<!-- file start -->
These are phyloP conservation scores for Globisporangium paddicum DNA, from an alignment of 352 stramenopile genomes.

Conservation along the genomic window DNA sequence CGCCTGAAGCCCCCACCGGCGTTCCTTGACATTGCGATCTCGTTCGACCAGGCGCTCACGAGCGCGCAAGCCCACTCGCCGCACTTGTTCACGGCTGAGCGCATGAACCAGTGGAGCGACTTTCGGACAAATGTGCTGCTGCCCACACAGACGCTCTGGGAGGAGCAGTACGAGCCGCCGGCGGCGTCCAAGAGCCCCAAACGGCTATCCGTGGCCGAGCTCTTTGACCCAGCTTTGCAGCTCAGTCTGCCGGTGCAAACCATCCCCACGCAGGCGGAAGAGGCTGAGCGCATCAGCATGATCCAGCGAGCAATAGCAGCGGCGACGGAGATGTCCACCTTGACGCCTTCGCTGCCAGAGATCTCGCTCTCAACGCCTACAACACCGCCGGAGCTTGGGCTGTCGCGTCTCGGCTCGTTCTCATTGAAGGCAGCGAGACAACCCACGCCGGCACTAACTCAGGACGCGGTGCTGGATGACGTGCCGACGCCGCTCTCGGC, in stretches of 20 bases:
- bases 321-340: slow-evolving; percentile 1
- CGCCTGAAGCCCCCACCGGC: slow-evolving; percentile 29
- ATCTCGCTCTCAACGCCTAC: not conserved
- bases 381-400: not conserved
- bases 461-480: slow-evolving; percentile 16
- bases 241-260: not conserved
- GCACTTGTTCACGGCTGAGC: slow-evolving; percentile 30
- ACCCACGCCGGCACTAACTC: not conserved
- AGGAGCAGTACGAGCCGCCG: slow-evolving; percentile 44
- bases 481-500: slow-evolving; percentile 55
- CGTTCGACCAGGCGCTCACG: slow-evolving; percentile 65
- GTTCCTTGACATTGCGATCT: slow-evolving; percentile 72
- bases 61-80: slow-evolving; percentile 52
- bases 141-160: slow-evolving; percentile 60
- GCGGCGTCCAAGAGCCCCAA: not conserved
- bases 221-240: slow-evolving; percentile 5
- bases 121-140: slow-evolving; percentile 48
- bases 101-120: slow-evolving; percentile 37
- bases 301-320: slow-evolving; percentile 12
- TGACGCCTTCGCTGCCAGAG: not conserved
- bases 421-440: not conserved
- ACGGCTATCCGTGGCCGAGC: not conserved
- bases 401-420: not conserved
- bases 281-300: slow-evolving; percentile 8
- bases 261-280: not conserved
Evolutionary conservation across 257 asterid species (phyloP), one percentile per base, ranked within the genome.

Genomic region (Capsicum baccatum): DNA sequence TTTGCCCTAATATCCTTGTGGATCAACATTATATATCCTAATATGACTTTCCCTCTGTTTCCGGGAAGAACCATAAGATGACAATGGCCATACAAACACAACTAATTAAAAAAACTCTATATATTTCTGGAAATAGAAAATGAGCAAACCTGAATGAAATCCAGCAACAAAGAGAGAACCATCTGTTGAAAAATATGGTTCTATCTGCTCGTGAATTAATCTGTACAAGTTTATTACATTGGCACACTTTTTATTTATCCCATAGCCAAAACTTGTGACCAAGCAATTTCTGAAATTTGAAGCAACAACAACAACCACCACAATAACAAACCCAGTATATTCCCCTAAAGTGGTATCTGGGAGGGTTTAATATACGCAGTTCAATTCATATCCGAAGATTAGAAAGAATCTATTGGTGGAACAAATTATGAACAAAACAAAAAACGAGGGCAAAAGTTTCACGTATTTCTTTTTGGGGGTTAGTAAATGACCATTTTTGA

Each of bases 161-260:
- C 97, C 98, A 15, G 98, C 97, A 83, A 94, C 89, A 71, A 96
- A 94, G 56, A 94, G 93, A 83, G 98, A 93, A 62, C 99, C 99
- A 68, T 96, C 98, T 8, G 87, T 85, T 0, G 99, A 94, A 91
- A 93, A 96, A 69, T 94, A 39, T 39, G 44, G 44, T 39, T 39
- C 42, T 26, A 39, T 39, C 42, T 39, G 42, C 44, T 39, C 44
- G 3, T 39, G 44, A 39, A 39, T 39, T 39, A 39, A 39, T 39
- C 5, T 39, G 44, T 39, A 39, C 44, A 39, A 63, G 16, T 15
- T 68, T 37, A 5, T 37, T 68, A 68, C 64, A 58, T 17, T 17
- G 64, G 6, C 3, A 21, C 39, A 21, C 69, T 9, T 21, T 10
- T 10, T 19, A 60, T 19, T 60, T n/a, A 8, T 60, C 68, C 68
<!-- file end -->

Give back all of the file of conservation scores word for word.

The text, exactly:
These are phyloP conservation scores for Globisporangium paddicum DNA, from an alignment of 352 stramenopile genomes.

Conservation along the genomic window DNA sequence CGCCTGAAGCCCCCACCGGCGTTCCTTGACATTGCGATCTCGTTCGACCAGGCGCTCACGAGCGCGCAAGCCCACTCGCCGCACTTGTTCACGGCTGAGCGCATGAACCAGTGGAGCGACTTTCGGACAAATGTGCTGCTGCCCACACAGACGCTCTGGGAGGAGCAGTACGAGCCGCCGGCGGCGTCCAAGAGCCCCAAACGGCTATCCGTGGCCGAGCTCTTTGACCCAGCTTTGCAGCTCAGTCTGCCGGTGCAAACCATCCCCACGCAGGCGGAAGAGGCTGAGCGCATCAGCATGATCCAGCGAGCAATAGCAGCGGCGACGGAGATGTCCACCTTGACGCCTTCGCTGCCAGAGATCTCGCTCTCAACGCCTACAACACCGCCGGAGCTTGGGCTGTCGCGTCTCGGCTCGTTCTCATTGAAGGCAGCGAGACAACCCACGCCGGCACTAACTCAGGACGCGGTGCTGGATGACGTGCCGACGCCGCTCTCGGC, in stretches of 20 bases:
- bases 321-340: slow-evolving; percentile 1
- CGCCTGAAGCCCCCACCGGC: slow-evolving; percentile 29
- ATCTCGCTCTCAACGCCTAC: not conserved
- bases 381-400: not conserved
- bases 461-480: slow-evolving; percentile 16
- bases 241-260: not conserved
- GCACTTGTTCACGGCTGAGC: slow-evolving; percentile 30
- ACCCACGCCGGCACTAACTC: not conserved
- AGGAGCAGTACGAGCCGCCG: slow-evolving; percentile 44
- bases 481-500: slow-evolving; percentile 55
- CGTTCGACCAGGCGCTCACG: slow-evolving; percentile 65
- GTTCCTTGACATTGCGATCT: slow-evolving; percentile 72
- bases 61-80: slow-evolving; percentile 52
- bases 141-160: slow-evolving; percentile 60
- GCGGCGTCCAAGAGCCCCAA: not conserved
- bases 221-240: slow-evolving; percentile 5
- bases 121-140: slow-evolving; percentile 48
- bases 101-120: slow-evolving; percentile 37
- bases 301-320: slow-evolving; percentile 12
- TGACGCCTTCGCTGCCAGAG: not conserved
- bases 421-440: not conserved
- ACGGCTATCCGTGGCCGAGC: not conserved
- bases 401-420: not conserved
- bases 281-300: slow-evolving; percentile 8
- bases 261-280: not conserved
Evolutionary conservation across 257 asterid species (phyloP), one percentile per base, ranked within the genome.

Genomic region (Capsicum baccatum): DNA sequence TTTGCCCTAATATCCTTGTGGATCAACATTATATATCCTAATATGACTTTCCCTCTGTTTCCGGGAAGAACCATAAGATGACAATGGCCATACAAACACAACTAATTAAAAAAACTCTATATATTTCTGGAAATAGAAAATGAGCAAACCTGAATGAAATCCAGCAACAAAGAGAGAACCATCTGTTGAAAAATATGGTTCTATCTGCTCGTGAATTAATCTGTACAAGTTTATTACATTGGCACACTTTTTATTTATCCCATAGCCAAAACTTGTGACCAAGCAATTTCTGAAATTTGAAGCAACAACAACAACCACCACAATAACAAACCCAGTATATTCCCCTAAAGTGGTATCTGGGAGGGTTTAATATACGCAGTTCAATTCATATCCGAAGATTAGAAAGAATCTATTGGTGGAACAAATTATGAACAAAACAAAAAACGAGGGCAAAAGTTTCACGTATTTCTTTTTGGGGGTTAGTAAATGACCATTTTTGA

Each of bases 161-260:
- C 97, C 98, A 15, G 98, C 97, A 83, A 94, C 89, A 71, A 96
- A 94, G 56, A 94, G 93, A 83, G 98, A 93, A 62, C 99, C 99
- A 68, T 96, C 98, T 8, G 87, T 85, T 0, G 99, A 94, A 91
- A 93, A 96, A 69, T 94, A 39, T 39, G 44, G 44, T 39, T 39
- C 42, T 26, A 39, T 39, C 42, T 39, G 42, C 44, T 39, C 44
- G 3, T 39, G 44, A 39, A 39, T 39, T 39, A 39, A 39, T 39
- C 5, T 39, G 44, T 39, A 39, C 44, A 39, A 63, G 16, T 15
- T 68, T 37, A 5, T 37, T 68, A 68, C 64, A 58, T 17, T 17
- G 64, G 6, C 3, A 21, C 39, A 21, C 69, T 9, T 21, T 10
- T 10, T 19, A 60, T 19, T 60, T n/a, A 8, T 60, C 68, C 68